- The location of the phantom New York City law practice of President Woodrow Wilson.
- The locations of the actual New York City law practices of Presidents Martin Van Buren and Chester Alan Arthur.
- The law office across the street from the old Tombs of the scoundrel law firm of Howe & Hummel.
- The Westside Court where W.C. Fields was tried in 1928 for an act of alleged animal cruelty committed during his vaudeville act at Earl Carroll’s Theater.
- The East 69th Street home of Ruth Bader Ginsburg, to which she invited her colleagues to celebrate a victory in one of the many public interest cases she litigated before ascending to the bench.
- The law office of a largely forgotten, early 20th century New York City lawyer, John Quinn, who was the subject of a Pulitzer-Prize-winning biography, not because of his legal career, but because of his connection to so many of the giants of the literary and art world of his day.
- A new Appendix X, which offers a treasure trove of 100-year-old photographs of courthouses included in a 1908 New York City publication inventorying its municipal buildings.
I thoroughly enjoyed Bob Pigott’s wonderful book, although it did make me a bit concerned that when we sent him to court on the Attorney General’s business, he was more focused on the facades of the courthouses than the substance of the cases! — Eliot Spitzer, former New York Governor and New York Attorney General
This volume is a joy for anyone even the least bit interested in New York’s legal culture and landmarks…. The book belongs on your shelf and in your lap. — Albert M. Rosenblatt, former Associate Judge of the New York Court of Appeals and President of the Historical Society of the New York Courts
Robert Pigott has been practicing law in New York City for over 25 years, and, though he began walking at an unremarkable age, has been exploring its streets for over 50 years. A specialist in non-profit law, he has worked in private practice and the New York Attorney General’s Charities Bureau, and he is now the general counsel of a 100-year-old New York City non-profit organization. He went to elementary and junior high schools in Queens, to high school on East 15th Street and to law school on West 116th Street. He lives in Manhattan, one block from where he was born, with his wife and two children.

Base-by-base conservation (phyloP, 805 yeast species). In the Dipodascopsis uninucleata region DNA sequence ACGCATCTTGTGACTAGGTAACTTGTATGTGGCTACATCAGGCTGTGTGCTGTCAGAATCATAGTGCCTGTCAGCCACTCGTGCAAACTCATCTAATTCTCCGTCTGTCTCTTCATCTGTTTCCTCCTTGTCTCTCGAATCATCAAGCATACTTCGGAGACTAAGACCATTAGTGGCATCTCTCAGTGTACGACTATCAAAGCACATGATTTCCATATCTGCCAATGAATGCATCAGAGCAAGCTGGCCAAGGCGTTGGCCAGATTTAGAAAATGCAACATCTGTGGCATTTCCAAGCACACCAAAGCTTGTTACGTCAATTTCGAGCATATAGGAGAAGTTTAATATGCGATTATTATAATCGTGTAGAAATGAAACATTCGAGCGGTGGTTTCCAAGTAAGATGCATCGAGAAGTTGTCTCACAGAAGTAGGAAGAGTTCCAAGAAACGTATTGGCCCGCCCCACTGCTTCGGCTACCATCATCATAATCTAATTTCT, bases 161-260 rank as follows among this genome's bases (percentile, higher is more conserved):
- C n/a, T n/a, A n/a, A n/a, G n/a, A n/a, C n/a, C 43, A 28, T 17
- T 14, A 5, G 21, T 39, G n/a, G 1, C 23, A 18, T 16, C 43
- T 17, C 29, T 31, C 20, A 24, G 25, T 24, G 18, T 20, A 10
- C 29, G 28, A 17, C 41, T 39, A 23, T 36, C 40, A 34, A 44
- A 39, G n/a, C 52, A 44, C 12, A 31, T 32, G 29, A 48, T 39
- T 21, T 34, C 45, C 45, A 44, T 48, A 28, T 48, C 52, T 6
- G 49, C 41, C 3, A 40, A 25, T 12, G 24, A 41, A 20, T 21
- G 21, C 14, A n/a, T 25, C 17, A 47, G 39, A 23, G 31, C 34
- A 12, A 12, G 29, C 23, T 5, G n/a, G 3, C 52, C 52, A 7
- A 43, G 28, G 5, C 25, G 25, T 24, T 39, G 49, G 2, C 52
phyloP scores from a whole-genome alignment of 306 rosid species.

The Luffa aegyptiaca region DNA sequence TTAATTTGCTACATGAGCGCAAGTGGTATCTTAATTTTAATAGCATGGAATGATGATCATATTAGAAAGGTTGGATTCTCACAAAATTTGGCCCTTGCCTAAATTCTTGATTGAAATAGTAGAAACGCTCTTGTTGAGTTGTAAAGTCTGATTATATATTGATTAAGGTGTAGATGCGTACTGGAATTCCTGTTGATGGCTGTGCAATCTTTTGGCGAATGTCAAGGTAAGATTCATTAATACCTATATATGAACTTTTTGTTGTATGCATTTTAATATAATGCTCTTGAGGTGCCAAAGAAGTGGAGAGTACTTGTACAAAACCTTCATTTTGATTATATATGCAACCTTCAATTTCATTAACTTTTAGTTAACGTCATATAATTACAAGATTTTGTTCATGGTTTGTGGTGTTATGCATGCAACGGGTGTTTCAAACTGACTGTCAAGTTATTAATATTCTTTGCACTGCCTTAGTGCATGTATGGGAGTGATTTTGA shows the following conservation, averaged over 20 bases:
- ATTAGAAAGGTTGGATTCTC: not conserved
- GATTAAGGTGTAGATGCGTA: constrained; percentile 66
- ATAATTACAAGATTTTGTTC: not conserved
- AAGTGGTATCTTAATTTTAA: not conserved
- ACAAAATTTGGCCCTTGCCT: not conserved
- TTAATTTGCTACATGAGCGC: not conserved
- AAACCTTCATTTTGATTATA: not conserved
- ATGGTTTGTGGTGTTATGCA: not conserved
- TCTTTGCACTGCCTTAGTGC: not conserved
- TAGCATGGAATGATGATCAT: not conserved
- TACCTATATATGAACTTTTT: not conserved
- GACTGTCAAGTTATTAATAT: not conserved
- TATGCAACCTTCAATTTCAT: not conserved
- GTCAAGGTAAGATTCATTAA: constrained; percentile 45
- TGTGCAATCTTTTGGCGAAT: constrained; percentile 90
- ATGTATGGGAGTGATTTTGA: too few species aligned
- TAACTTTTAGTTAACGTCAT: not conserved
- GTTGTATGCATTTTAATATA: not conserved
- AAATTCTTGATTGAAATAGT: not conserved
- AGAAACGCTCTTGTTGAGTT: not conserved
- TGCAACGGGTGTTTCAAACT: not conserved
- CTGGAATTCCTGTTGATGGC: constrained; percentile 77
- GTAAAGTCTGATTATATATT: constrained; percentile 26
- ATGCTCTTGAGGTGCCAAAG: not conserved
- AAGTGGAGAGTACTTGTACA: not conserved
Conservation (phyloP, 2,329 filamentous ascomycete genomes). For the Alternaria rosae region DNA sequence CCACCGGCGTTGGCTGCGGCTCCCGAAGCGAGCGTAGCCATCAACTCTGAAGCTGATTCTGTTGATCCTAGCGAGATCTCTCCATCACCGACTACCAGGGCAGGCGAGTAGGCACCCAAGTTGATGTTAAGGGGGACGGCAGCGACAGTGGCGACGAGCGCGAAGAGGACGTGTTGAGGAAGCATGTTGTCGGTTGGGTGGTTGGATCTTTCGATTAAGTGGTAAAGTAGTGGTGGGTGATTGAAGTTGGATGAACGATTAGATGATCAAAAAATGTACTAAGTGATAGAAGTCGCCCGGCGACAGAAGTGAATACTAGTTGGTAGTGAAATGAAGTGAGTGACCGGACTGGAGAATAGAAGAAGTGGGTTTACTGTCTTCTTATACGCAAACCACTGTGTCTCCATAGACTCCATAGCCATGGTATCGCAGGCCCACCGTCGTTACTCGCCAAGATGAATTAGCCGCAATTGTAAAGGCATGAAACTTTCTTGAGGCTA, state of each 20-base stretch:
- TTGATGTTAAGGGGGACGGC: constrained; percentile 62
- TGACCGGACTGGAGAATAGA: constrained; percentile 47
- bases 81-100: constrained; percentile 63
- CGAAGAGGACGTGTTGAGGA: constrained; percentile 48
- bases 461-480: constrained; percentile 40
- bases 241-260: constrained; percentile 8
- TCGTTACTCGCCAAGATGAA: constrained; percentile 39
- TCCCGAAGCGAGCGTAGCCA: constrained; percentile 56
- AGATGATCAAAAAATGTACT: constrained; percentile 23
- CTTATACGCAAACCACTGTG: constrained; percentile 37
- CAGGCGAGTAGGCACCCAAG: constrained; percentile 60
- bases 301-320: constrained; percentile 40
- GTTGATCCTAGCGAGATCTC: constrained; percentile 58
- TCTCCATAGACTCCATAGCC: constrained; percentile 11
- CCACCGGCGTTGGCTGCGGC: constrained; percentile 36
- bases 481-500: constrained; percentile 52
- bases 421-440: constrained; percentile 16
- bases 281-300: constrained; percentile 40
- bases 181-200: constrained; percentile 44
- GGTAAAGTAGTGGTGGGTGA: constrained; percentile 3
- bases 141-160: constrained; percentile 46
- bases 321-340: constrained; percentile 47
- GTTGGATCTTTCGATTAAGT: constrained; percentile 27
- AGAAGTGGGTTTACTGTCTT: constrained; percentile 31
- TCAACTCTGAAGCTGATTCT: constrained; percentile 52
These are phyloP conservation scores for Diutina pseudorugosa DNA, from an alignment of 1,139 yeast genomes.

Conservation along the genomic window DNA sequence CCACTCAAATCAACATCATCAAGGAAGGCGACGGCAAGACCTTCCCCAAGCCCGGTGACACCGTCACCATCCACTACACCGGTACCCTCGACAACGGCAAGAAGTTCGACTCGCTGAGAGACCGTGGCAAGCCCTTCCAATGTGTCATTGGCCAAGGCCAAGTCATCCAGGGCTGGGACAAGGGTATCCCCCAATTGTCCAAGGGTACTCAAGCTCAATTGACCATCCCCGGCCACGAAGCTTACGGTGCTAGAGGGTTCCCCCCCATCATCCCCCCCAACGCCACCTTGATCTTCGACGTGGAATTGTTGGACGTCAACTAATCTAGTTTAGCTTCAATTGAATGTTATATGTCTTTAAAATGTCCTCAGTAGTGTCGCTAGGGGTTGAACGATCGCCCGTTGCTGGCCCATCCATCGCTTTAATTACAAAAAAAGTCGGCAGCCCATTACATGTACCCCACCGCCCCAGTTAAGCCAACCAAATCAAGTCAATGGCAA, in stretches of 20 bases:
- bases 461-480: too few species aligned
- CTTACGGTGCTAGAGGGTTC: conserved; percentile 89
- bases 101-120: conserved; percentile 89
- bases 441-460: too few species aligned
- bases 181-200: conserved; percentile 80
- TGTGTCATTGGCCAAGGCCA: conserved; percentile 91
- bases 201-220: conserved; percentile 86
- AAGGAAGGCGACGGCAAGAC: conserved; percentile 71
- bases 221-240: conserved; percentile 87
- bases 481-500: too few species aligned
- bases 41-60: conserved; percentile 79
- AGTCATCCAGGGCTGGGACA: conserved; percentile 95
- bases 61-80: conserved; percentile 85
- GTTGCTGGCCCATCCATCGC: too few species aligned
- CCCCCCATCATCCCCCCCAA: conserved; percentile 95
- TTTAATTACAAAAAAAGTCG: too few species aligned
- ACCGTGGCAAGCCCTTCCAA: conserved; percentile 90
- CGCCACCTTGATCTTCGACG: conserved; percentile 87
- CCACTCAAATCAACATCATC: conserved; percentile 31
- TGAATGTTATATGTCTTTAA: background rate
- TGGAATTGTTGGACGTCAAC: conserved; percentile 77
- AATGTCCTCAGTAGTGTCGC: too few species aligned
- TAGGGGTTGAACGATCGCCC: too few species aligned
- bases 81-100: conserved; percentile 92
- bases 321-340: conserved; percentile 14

On June 10, 2013 Robert Pigott participated in a program titled A Tour of Our Beautiful Courthouses: Preserving, Protecting and Defending Them. Watch now!
The Fugitive Slave Rescue Trial of Robert Morris: Benjamin Robbins Curtis on the Road to Dred Scott
by John D. Gordan, III
Relying on extensive surviving original records, this book analyzes the November 1851 trial in the federal circuit court of Robert Morris, the second black admitted to practice in Massachusetts, for rescuing a fugitive slave from the custody of the U.S. marshal in the federal courtroom in Boston. It demonstrates that Justice Benjamin Robbins Curtis, a supporter of Daniel Webster and the Fugitive Slave Act of 1850 presiding under a recess appointment, made two critical rulings against Morris that were at odds with existing precedents. Finally, the book contextualizes Morris’s trial among the other trials for this rescue, the prosecutions for the attempt to rescue Anthony Burns, another fugitive slave, in 1854, and the Supreme Court’s decision in Dred Scott in 1857.
This “small” book packs a large wallop. Gordan navigates the complexities of trial advocacy and trial procedure with unexcelled mastery. His analysis of the complex legal issues, including the power of the jury to rule on questions of law as well as fact, is persuasive. Gordan also throws a revisionist light on some of the major players – like John P. Hale who emerges from the wings as the real leader of the abolitionist bar; and Benjamin R. Curtis, whose manipulation of the law in the Morris trial illuminates his famous dissent in Dred Scott v. Sandford. A gem of a book. — R. Kent Newmyer, University of Connecticut School of Law.
A wonderfully detailed exposition of the fugitive slave rescue trial of Robert Morris, John Gordan’s work unearths a wealth of material about the events, the people, and the legal acumen of the lawyers and judges involved. It will enable scholars to evaluate a question central to our judicial system: What is the proper division of authority between judge and jury? The information contained in Gordan’s book provides a much-needed historically accurate basis from which to answer that question. — Maeve Marcus, The George Washington University Law School.
Opening Statements: Law, Jurisprudence, and the Legacy of Dutch New York
by Hon. Albert M. Rosenblatt and Julia C. Rosenblatt
Explores the influence of Dutch law and jurisprudence in colonial America.